Back due to popular demand: We're bringing this Plus series out from behind the paywall so all procurement professionals can start using design thinking to inform their procurement architecture — and learn how user-focused software enables this process. Read the first three installments in the coming weeks, or download the white paper today to get the full story all in one PDF!
In Part 1 of this series, we introduced the idea of design-centered procurement and how procurement needs to put is “users” (stakeholders) at the core of what it does. The heart of good design isn’t just about aesthetics, but about solving a problem — or lots of problems at once. Those problems are very situational, but there can be many common problems as well. The trick is to tease out the problems that are situational to the environment versus dispositional regarding the person experiencing the problem. Both are valid — you need to understand “where people are coming from.” I know this sounds like an eHarmony line, but the reason why Google/Alphabet is worth nearly half a trillion dollars in market capitalization is due in part because its search results are deeply compatible to your situation and relevant to the problem you’re trying to solve when you go searching (i.e., Google is a finding engine, not a searching engine). If you’ve noticed, your search results, especially on your smartphone, are increasingly freakishly relevant, because Google (and an ecosystem of other mega vendors) is constantly watching you and has a digital profile of you (i.e., who you are) that uses your behaviors (and your attributes) to predict what you want so that it can help you find the solution to your problem — and also serve you up to its advertisers. It all starts with you as the customer and your problem as the context. In the rest of this analysis, we’ll discuss how to do this.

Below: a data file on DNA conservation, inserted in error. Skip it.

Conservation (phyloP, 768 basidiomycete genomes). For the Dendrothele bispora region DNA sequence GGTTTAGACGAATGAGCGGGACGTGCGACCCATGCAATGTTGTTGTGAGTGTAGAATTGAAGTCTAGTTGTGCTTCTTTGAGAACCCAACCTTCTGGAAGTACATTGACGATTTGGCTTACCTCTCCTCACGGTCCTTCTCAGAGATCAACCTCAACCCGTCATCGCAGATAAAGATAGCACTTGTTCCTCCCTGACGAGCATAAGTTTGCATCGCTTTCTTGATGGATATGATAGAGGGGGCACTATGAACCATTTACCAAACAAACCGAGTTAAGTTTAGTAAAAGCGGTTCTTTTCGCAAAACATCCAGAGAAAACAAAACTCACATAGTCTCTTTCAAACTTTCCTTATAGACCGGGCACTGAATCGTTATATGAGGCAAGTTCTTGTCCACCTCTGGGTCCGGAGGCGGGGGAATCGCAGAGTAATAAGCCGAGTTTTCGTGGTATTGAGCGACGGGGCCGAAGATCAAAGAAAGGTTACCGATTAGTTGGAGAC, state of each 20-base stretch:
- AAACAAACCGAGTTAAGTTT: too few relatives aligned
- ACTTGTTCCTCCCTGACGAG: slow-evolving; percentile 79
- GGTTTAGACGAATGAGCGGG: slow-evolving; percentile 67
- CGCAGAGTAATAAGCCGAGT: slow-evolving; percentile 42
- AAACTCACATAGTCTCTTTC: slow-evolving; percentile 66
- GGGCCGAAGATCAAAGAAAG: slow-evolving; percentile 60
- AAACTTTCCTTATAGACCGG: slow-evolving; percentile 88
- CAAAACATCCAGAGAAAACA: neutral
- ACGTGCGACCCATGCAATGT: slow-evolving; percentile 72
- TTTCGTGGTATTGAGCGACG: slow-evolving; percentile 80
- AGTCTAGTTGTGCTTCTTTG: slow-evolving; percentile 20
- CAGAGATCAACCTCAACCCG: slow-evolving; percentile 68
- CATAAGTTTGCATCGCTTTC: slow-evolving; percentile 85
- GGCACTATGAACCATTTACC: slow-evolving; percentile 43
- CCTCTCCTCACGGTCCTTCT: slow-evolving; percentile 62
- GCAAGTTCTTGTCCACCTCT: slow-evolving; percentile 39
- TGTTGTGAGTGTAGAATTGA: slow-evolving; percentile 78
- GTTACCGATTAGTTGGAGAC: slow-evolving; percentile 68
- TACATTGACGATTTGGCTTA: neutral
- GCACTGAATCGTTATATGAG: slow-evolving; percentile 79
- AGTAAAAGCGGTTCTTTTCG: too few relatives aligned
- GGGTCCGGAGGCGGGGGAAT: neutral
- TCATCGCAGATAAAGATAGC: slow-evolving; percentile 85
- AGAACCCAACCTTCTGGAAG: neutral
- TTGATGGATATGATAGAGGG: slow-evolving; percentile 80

Implications for Internal Procurement Service Providers
If procurement groups want to influence spend more deeply to add more value, they need to better segment their “customers” more deeply before engaging them in a more focused way. Casual requisitioners, departmental business buyers, functional budget owners, business unit budget owners, category managers, junior buyers, transactional buyers, suppliers, senior management, BPO/MSP staff, center of excellence (CoE) staff, “shadow” procurement staff, etc. are all different personas, too, that play different roles, have different metrics, and speak different languages (sometimes literally).
So, the questions for practitioners to ask themselves are:
- Have we segmented our customers (i.e., stakeholders) and tailored our engagement strategies for them?
- Have we captured how they define success of the buying process and understand their role (and yours) in it? Do you know how they approach it (e.g., a supplier management centric approach versus a sourcing-centric approach) or even how they talk about it (e.g., Marketing groups using the term “investment” rather than “spend”)?